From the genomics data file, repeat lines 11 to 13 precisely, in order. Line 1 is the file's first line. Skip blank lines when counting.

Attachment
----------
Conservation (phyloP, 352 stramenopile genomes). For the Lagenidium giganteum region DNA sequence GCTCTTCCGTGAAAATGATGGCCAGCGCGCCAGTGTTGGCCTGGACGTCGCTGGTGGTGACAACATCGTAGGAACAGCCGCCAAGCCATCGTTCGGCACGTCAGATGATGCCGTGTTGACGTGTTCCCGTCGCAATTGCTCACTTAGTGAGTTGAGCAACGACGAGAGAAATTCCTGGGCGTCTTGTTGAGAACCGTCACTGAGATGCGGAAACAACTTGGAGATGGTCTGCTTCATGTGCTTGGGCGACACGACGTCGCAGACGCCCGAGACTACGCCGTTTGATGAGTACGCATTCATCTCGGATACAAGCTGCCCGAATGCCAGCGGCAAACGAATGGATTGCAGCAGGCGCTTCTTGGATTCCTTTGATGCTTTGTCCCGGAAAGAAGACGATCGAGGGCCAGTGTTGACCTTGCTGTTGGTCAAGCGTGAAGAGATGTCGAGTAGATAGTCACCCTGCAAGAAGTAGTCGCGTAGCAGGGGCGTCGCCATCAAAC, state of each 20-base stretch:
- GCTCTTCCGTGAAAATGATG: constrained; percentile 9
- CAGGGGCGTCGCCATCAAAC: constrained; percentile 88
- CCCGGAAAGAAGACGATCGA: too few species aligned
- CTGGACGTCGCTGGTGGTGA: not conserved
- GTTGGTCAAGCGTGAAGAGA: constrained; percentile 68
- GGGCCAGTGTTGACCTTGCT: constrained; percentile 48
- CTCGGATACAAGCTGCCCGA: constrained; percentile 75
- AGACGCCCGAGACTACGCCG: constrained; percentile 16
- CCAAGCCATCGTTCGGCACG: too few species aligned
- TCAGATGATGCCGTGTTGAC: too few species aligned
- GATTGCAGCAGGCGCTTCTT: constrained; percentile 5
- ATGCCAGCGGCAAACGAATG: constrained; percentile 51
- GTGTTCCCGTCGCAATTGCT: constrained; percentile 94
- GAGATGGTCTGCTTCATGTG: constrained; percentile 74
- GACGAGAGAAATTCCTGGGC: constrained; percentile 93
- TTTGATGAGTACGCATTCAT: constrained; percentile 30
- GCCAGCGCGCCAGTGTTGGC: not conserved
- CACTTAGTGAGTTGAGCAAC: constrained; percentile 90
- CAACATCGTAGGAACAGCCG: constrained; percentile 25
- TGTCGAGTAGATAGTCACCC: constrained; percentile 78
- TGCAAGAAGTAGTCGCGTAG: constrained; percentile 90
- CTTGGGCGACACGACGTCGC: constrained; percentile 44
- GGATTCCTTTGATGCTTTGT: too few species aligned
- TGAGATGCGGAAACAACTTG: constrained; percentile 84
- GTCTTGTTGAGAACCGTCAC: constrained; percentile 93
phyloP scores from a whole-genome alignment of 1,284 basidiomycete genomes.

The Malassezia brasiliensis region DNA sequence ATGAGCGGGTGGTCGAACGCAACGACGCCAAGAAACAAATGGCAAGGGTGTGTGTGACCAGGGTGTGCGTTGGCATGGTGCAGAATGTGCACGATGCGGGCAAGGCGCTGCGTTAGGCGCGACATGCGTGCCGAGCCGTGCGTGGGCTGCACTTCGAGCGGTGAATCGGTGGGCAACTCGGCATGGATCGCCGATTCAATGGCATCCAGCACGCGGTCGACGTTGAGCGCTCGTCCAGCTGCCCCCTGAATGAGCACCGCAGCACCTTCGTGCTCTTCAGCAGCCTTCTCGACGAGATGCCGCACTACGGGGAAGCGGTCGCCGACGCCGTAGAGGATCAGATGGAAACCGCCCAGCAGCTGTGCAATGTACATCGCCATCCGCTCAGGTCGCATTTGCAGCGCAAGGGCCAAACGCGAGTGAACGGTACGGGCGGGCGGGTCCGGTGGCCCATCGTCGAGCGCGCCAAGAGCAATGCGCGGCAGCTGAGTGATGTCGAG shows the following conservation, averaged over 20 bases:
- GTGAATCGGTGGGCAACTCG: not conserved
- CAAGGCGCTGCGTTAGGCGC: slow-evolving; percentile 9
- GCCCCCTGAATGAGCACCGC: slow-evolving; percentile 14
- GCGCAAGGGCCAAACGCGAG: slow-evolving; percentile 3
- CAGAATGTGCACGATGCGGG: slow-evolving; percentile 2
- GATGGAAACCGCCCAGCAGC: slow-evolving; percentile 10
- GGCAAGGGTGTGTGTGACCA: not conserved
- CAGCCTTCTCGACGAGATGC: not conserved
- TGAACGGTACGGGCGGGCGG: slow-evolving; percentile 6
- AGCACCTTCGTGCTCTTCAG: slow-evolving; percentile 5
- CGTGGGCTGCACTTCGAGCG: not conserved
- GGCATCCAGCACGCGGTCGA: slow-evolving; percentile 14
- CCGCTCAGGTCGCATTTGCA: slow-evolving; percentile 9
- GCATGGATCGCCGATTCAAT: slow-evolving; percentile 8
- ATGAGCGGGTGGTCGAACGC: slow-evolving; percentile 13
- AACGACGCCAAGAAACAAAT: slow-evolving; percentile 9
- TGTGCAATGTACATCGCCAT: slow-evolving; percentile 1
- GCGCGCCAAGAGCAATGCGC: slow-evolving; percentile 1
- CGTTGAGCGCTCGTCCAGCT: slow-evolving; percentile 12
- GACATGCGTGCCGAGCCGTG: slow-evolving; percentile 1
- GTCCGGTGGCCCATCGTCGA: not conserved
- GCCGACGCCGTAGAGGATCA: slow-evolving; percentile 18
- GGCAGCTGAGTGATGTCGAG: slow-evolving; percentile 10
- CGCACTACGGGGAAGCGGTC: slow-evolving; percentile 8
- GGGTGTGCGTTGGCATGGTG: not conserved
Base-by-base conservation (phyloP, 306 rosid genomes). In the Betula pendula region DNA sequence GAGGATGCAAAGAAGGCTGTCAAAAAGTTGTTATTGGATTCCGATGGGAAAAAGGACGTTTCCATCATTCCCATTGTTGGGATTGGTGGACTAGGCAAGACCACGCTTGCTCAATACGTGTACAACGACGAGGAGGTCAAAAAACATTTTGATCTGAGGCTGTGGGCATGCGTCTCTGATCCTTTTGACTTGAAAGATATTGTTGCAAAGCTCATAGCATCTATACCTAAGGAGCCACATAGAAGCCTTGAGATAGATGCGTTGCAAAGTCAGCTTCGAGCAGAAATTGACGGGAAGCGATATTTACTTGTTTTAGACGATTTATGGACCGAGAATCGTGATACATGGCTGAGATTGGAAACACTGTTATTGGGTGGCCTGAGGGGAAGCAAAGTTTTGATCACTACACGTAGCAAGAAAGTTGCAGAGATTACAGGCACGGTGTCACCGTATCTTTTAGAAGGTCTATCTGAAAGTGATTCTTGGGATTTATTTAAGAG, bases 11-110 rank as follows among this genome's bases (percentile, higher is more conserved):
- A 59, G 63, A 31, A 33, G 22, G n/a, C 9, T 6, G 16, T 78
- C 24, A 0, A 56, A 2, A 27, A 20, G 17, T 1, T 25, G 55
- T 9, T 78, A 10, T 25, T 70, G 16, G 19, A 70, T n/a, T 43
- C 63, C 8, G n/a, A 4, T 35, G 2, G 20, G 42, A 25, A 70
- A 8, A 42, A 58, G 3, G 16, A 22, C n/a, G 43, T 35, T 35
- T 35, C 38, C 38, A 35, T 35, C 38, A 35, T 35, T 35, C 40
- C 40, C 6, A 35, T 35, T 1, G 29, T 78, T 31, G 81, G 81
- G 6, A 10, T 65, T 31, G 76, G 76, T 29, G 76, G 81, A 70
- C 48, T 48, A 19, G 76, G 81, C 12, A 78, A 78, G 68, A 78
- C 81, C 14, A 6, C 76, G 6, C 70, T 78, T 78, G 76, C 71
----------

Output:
- TCAGATGATGCCGTGTTGAC: too few species aligned
- GATTGCAGCAGGCGCTTCTT: constrained; percentile 5
- ATGCCAGCGGCAAACGAATG: constrained; percentile 51